Was there an independent, blind comparison with a gold standard of diagnosis?
Was the diagnostic test evaluated in an appropriate spectrum of patients?
Was the gold standard applied regardless of the diagnostic test result?
Was the test validated in a second, independent group of patients?
2. What are the results?
Does this diagnostic test accurately distinguish between patients who do and do not have a specific disorder?
Sensitivity: Proportion of people with disease who have a positive test result.
Specificity: Proportion of people without disease who have a negative test result.
Likelihood Ratios: The likelihood that a given test result would be expected in a patient with the target disorder compared with the likelihood that this same result would be expected in a patient without the target disorder.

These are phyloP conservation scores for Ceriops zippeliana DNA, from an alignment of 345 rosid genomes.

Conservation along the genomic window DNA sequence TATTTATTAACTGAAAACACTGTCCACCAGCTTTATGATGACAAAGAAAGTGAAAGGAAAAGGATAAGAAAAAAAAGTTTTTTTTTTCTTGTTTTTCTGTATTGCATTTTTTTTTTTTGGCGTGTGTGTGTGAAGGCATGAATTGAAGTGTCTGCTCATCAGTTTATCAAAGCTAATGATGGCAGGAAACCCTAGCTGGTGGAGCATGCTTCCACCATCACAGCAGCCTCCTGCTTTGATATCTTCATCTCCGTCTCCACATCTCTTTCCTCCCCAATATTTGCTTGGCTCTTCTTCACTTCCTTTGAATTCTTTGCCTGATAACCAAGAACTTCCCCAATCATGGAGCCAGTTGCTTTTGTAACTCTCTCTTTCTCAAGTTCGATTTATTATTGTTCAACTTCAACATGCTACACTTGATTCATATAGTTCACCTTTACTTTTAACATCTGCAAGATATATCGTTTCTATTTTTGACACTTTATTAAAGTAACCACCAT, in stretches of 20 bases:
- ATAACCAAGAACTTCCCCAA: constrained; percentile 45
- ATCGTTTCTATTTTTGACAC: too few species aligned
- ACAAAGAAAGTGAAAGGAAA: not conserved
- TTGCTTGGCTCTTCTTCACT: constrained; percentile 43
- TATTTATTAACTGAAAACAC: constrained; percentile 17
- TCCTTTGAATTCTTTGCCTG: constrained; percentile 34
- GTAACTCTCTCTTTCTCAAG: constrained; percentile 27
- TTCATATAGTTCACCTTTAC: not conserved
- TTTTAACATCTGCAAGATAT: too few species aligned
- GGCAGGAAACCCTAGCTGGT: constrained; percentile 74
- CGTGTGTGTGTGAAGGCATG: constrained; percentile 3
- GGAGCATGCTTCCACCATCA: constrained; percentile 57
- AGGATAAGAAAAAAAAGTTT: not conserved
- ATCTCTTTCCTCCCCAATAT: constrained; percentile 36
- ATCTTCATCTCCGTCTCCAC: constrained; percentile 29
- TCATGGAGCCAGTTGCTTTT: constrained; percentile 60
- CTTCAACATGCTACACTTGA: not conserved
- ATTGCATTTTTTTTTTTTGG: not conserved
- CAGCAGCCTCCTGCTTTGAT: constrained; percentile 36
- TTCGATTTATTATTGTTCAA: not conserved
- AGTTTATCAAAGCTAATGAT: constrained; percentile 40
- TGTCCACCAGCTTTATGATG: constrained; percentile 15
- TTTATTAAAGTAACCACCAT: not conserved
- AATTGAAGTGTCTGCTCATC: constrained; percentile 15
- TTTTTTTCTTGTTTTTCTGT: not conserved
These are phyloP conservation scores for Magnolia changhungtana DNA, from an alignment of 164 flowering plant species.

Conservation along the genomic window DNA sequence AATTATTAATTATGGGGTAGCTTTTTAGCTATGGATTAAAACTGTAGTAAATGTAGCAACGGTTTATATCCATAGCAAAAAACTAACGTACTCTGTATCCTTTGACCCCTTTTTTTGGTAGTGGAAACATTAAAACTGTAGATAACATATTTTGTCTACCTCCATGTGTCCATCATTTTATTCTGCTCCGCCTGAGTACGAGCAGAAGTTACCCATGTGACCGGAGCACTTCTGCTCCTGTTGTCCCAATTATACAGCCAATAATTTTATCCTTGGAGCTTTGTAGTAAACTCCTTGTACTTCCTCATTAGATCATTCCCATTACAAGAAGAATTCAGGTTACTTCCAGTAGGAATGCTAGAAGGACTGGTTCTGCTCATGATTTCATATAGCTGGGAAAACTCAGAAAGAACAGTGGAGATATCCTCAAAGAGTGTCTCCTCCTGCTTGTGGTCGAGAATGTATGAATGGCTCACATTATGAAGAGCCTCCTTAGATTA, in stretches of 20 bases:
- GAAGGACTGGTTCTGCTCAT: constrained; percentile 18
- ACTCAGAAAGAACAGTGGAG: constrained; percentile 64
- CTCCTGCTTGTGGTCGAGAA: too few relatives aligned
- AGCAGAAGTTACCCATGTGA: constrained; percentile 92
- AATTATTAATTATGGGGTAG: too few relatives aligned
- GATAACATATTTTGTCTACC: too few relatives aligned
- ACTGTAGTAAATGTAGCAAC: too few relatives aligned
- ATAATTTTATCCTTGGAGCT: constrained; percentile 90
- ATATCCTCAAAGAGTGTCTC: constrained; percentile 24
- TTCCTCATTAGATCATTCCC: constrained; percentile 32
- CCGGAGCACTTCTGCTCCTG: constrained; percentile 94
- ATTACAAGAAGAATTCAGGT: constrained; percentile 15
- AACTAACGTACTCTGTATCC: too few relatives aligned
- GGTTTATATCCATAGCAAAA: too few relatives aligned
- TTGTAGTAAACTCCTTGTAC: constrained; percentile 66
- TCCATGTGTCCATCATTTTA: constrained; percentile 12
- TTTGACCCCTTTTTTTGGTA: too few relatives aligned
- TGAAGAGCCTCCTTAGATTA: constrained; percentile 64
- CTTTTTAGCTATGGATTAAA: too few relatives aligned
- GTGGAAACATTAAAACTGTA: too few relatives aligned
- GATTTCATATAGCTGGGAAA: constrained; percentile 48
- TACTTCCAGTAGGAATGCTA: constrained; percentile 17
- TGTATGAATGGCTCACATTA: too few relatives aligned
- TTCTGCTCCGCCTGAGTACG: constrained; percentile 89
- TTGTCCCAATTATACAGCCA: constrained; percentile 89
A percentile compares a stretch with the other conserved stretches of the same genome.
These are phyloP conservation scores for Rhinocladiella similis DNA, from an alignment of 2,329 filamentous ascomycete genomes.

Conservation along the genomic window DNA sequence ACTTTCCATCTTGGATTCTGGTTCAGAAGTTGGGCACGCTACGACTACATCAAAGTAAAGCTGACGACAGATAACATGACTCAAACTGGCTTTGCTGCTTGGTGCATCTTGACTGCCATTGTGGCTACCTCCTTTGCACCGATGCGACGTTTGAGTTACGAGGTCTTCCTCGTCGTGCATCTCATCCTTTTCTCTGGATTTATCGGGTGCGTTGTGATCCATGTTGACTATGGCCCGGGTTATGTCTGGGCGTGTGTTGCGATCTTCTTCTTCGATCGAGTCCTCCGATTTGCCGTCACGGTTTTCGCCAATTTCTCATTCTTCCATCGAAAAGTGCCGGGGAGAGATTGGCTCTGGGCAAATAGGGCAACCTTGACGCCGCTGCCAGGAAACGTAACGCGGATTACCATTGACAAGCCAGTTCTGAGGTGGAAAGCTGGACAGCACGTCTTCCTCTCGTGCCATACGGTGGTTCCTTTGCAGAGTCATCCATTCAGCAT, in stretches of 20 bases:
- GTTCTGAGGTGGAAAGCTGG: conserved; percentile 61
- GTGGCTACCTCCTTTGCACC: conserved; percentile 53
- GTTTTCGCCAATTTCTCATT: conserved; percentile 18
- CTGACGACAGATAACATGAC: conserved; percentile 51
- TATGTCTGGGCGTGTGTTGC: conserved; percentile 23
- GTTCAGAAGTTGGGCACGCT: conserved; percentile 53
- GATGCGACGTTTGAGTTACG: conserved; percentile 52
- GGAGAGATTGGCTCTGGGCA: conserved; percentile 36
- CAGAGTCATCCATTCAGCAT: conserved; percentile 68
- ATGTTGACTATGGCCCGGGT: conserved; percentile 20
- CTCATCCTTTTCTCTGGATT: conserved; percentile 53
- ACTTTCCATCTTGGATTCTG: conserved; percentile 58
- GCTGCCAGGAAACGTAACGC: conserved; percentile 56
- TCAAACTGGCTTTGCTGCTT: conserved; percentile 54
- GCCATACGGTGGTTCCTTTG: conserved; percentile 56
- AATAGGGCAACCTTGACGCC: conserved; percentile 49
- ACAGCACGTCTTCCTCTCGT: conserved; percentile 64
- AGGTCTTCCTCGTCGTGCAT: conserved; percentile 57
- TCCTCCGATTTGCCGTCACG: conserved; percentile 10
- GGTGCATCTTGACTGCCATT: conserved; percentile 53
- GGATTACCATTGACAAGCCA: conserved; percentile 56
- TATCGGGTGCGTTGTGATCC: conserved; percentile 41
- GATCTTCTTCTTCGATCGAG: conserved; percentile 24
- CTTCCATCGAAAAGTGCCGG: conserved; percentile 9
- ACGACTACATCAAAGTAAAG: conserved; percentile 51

3. Are the results relevant to your patient?
Will the reproducibility of the test result and its interpretation be satisfactory in your clinical setting?
Are the study results applicable to the patients in your practice?
Are the study patients similiar to your own?
Do the test properties change, yield different likelihood ratios, due to disease severity or a different distribution of competing conditions?
Will the test results change your managment of the patient?
What are the test and treatment thresholds for this disease? Does the diagnostic test meet the treatment threshold?
Will your patient be better off as a result of the test?
Is the target disease, if left untreated, dangerous?
Do the benefits of the test outweigh its risks?
Does effective treatment exist?
Does the test yield useful information, otherwise unavailable, that leads to a change in management of your patient that is beneficial?
MedCalc 3000 is an electronic medical reference and analysis tool of calculators, decision trees, clinical criteria sets, equations, and unit and dose converters. Enter specificity, sensitivity or likelihood ratios as search terms.